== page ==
We use our own and third party cookies to offer you our services, customize and analyze your browsing and show you advertising related to your preferences. By continuing to browse, we consider that you accept its use. You can change the settings and get more information in the
It is important to try to minimise or prevent all the side effects caused by either the corticosteroids or the immunosuppressants used to treat vasculitis. Therefore, the following points should be considered:
Administer the least toxic medication and at the lowest dose possible to control the vasculitis.
Patients must also take medications to treat the presence of high blood pressure, high cholesterol levels, diabetes and hyperuricaemia.
They must also take medicines to prevent osteoporosis such as calcium supplements, vitamin D and bisphosphonate.
Some antibiotics that can prevent specific infections commonly suffered by immunosuppressed patients.
In the event of any potentially serious case of fever caused by an infection, patients should go to an emergency department or their usual healthcare team immediately to determine whether they require antibiotic therapy.
Drug therapy must be accompanied by the following dietary and lifestyle guidelines:
Toxic habits. Patients are advised to follow healthy habits and avoid toxic ones to minimise cardiovascular risk factors; for example, they should avoid smoking, alcohol, obesity, high blood pressure, diabetes, high cholesterol levels and hyperuricaemia.
Diet. People with vasculitis have a greater risk of accelerated atherosclerosis (stiffening of the arteries) and are therefore recommended to follow a low salt, low fat and low sugar diet with plenty of vegetables, fish and olive oil.
Exercise. Physical exercise is recommendable, but at a level that is appropriate for each patient’s capacity and limits. Aerobic exercise such as walking, running, swimming or cycling prevents muscle weakness due to the vasculitis and the corticosteroid therapy, besides helping to control weight and other cardiovascular risk factors.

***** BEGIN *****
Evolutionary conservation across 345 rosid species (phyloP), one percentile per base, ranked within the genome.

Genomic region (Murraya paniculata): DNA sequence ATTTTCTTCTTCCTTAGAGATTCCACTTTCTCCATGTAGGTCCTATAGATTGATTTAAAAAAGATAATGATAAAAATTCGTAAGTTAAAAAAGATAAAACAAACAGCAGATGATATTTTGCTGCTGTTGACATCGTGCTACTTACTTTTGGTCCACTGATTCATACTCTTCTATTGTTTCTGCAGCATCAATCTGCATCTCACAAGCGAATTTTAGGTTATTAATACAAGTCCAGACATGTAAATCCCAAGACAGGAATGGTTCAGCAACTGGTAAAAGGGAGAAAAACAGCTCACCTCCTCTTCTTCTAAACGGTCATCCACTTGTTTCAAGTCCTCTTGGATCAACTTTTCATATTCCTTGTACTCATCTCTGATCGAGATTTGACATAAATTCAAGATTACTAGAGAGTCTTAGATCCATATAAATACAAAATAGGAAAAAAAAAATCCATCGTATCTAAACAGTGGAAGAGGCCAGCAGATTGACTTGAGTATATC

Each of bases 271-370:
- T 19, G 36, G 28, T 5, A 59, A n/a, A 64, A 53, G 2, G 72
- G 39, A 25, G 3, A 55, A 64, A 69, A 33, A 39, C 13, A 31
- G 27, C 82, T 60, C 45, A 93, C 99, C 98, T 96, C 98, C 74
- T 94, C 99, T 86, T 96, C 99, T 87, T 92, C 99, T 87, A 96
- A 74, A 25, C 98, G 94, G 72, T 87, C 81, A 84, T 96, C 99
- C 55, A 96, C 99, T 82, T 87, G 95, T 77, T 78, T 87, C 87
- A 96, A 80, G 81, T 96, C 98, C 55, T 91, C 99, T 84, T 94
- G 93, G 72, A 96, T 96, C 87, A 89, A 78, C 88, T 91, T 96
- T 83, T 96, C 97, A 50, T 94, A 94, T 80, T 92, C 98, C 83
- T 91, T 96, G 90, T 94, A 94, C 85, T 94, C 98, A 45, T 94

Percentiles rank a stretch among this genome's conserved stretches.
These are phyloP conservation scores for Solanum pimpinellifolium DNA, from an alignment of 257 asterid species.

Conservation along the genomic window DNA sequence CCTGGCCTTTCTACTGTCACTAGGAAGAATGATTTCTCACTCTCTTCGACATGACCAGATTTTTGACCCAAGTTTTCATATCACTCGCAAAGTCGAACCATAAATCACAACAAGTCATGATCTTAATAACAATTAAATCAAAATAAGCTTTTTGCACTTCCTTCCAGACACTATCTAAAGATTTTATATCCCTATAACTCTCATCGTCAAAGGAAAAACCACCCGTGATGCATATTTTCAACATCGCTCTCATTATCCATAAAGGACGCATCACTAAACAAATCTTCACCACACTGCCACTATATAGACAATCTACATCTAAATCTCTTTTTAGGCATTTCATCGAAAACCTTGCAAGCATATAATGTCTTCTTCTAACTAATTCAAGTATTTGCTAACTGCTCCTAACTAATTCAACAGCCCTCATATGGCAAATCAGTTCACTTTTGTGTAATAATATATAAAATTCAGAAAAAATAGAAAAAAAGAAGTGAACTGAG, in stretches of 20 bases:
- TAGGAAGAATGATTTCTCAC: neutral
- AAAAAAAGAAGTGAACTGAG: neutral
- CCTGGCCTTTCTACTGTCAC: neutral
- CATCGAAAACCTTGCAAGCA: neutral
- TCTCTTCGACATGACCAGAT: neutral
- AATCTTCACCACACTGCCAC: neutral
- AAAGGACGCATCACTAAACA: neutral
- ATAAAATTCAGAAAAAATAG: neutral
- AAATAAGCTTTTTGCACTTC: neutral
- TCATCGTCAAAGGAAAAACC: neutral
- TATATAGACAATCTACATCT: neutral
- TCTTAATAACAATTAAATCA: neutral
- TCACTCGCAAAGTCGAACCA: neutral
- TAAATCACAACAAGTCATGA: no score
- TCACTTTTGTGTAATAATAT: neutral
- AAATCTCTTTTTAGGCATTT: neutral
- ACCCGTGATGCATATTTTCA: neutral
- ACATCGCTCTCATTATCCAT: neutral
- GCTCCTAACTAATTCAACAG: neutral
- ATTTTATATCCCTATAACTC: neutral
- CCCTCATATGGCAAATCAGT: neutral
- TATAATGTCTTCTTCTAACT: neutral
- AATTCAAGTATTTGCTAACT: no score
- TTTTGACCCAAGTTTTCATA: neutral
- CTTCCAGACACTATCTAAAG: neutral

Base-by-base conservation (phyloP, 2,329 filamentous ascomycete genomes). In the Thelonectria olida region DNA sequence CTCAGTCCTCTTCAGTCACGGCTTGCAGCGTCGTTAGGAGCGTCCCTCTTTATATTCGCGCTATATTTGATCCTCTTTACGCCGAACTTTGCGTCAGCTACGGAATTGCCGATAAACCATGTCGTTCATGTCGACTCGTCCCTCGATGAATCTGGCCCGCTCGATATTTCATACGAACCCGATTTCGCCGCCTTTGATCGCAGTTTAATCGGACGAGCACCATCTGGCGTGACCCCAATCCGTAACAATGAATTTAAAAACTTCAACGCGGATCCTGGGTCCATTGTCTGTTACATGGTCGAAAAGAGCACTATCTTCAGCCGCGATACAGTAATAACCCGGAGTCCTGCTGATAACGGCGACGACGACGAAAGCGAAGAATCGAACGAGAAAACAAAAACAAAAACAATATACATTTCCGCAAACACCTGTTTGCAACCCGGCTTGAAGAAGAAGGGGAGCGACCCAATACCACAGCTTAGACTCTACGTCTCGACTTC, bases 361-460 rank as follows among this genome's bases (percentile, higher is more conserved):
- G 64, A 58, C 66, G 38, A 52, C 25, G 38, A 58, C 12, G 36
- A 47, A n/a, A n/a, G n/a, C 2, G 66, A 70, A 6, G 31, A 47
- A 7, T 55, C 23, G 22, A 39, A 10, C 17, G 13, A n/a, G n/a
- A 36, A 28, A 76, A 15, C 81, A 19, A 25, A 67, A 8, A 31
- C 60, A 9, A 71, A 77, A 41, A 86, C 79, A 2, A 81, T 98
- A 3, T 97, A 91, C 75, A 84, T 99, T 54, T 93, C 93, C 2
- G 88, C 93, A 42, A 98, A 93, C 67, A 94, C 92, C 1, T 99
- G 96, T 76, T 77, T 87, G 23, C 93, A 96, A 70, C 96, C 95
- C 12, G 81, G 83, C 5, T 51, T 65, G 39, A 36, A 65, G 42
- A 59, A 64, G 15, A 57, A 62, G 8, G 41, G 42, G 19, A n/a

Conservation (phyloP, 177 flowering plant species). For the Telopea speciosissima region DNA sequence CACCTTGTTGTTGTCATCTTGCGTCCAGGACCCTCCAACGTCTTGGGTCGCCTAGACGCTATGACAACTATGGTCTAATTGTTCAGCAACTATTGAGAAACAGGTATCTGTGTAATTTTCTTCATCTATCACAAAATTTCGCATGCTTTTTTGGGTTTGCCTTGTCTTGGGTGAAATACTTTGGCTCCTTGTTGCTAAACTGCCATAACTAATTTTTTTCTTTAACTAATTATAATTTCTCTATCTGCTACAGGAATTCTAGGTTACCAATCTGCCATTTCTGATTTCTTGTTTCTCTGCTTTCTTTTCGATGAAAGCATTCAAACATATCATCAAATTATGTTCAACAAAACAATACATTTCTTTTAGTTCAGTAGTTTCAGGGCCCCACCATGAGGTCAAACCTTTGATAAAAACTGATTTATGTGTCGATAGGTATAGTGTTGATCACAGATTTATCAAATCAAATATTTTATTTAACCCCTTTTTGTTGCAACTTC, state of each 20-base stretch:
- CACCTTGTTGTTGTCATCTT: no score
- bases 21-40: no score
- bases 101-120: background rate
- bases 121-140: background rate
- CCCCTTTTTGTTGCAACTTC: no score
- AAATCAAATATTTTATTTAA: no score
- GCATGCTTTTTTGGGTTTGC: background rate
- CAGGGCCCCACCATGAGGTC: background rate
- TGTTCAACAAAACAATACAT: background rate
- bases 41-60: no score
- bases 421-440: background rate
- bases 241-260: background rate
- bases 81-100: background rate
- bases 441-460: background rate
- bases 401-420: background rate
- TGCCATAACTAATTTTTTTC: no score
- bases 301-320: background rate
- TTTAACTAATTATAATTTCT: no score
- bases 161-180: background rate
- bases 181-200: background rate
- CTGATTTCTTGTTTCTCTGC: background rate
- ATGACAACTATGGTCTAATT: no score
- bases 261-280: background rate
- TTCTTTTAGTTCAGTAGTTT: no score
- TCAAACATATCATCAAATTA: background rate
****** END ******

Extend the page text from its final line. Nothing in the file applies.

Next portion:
Sleep. It is important for patients with chronic diseases such as vasculitis to get enough refreshing sleep every night. To this end, it is a good idea to avoid or resolve situations of stress associated with the actual condition. In the case of treatment-related (corticosteroids) sleeping problems, their impact must be reduced by decreasing the dose or treating the insomnia with appropriate medications.
Sexuality. Chronic diseases such as vasculitis can result in direct physical problems and a degree of sustained weakness due to both the illness and the immunosuppressant therapy, which can interfere in sexual activity. In addition to emotional or psychological problems stemming from the condition or other personal issues, this can lead to different degrees of impotence or a loss of sexual desire. Mitigation of the physical problems, a better understanding and acceptance of the disease and the ability to discuss any problems (including sexual ones) with the healthcare team and appropriate specialists (gynaecologist, urologist, psychologist or psychiatrist) helps identify the cause of the sexual problem and address its improvement or resolution. Female patients of a childbearing age taking potentially teratogenic immunosuppressant therapies must take contraceptive measures and inform their doctor if they wish to get pregnant.
Travelling. Long-distance journeys involving extended periods away from the patient’s usual treatment centre and healthcare team are possible provided that the vasculitis is well controlled with stable doses of medication and non-life-threatening (in remission) and the destination country has an equally well-prepared healthcare service. Regarding journeys to countries that require certain vaccinations, some vaccines contain live, attenuated viruses (e.g., yellow fever), so they are not recommended in patients receiving immunosuppressive therapy.
Social and emotional support. Patients will receive support from their healthcare team, who will answer their concerns about the disease, their quality of life and life expectancy. The patient’s family and friends should be familiar with all the key points about the disease, so they may assist them in their everyday activities to the greatest extent possible. When necessary or recommended, patients can request help from other professionals such as psychologists or psychiatrists. Meeting other people with the same illness may also be helpful for some patients.
Sorry this content wasn't helpful to you. Send us your comment and we will take it into account to continue improving.
Thanks for your help!
An error has occurred and we were unable to send your opinion, please try again later.
Substantiated information by:
Georgina Espigol FrigoléMedical InternistAutoimmune Diseases Department
José Hernández RodríguezMedical InternistAutoimmune Diseases Department
Maria Cinta Cid XutglaMedical InternistAutoimmune Diseases Department
Sergio Prieto GonzálezMedical internistDepartment of Internal Medicine
Published: 30 November 2018
Updated: 30 November 2018
The donations that can be done through this webpage are exclusively for the benefit of Hospital Clínic of Barcelona through Fundació Clínic per a la Recerca Biomèdica and not for BBVA Foundation, entity that collaborates with the project of PortalClínic.
Receive the latest updates related to this content.
Thank you for subscribing!
If this is the first time you subscribe you will receive a confirmation email, check your inbox
An error occurred and we were unable to send your data, please try again later.